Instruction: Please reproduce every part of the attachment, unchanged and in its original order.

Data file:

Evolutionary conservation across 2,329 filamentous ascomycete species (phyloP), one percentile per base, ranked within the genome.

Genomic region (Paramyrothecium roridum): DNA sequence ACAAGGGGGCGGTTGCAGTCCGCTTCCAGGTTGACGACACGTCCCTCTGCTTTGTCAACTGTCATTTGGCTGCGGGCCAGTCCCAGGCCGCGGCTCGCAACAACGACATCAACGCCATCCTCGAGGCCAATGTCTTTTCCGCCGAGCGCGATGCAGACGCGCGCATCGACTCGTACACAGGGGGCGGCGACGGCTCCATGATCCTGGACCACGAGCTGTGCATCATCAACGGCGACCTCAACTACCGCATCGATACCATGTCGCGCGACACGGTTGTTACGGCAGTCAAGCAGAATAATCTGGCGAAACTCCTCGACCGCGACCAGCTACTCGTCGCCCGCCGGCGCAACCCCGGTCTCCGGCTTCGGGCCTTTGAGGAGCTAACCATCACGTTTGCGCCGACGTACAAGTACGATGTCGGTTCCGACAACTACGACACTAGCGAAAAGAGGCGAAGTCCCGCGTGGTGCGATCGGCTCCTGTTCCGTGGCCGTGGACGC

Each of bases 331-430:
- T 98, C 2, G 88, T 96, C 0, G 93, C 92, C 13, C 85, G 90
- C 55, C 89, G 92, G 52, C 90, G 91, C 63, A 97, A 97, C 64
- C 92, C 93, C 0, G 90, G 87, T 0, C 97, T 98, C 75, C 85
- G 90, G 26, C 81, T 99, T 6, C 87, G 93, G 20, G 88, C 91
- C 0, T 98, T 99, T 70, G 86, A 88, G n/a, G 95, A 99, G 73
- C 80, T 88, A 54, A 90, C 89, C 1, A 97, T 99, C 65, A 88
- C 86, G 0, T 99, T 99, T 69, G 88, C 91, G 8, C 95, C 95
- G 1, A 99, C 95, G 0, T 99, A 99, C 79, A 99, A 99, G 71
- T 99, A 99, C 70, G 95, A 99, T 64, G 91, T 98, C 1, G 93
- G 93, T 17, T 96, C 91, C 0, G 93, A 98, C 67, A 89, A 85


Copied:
Evolutionary conservation across 2,329 filamentous ascomycete species (phyloP), one percentile per base, ranked within the genome.

Genomic region (Paramyrothecium roridum): DNA sequence ACAAGGGGGCGGTTGCAGTCCGCTTCCAGGTTGACGACACGTCCCTCTGCTTTGTCAACTGTCATTTGGCTGCGGGCCAGTCCCAGGCCGCGGCTCGCAACAACGACATCAACGCCATCCTCGAGGCCAATGTCTTTTCCGCCGAGCGCGATGCAGACGCGCGCATCGACTCGTACACAGGGGGCGGCGACGGCTCCATGATCCTGGACCACGAGCTGTGCATCATCAACGGCGACCTCAACTACCGCATCGATACCATGTCGCGCGACACGGTTGTTACGGCAGTCAAGCAGAATAATCTGGCGAAACTCCTCGACCGCGACCAGCTACTCGTCGCCCGCCGGCGCAACCCCGGTCTCCGGCTTCGGGCCTTTGAGGAGCTAACCATCACGTTTGCGCCGACGTACAAGTACGATGTCGGTTCCGACAACTACGACACTAGCGAAAAGAGGCGAAGTCCCGCGTGGTGCGATCGGCTCCTGTTCCGTGGCCGTGGACGC

Each of bases 331-430:
- T 98, C 2, G 88, T 96, C 0, G 93, C 92, C 13, C 85, G 90
- C 55, C 89, G 92, G 52, C 90, G 91, C 63, A 97, A 97, C 64
- C 92, C 93, C 0, G 90, G 87, T 0, C 97, T 98, C 75, C 85
- G 90, G 26, C 81, T 99, T 6, C 87, G 93, G 20, G 88, C 91
- C 0, T 98, T 99, T 70, G 86, A 88, G n/a, G 95, A 99, G 73
- C 80, T 88, A 54, A 90, C 89, C 1, A 97, T 99, C 65, A 88
- C 86, G 0, T 99, T 99, T 69, G 88, C 91, G 8, C 95, C 95
- G 1, A 99, C 95, G 0, T 99, A 99, C 79, A 99, A 99, G 71
- T 99, A 99, C 70, G 95, A 99, T 64, G 91, T 98, C 1, G 93
- G 93, T 17, T 96, C 91, C 0, G 93, A 98, C 67, A 89, A 85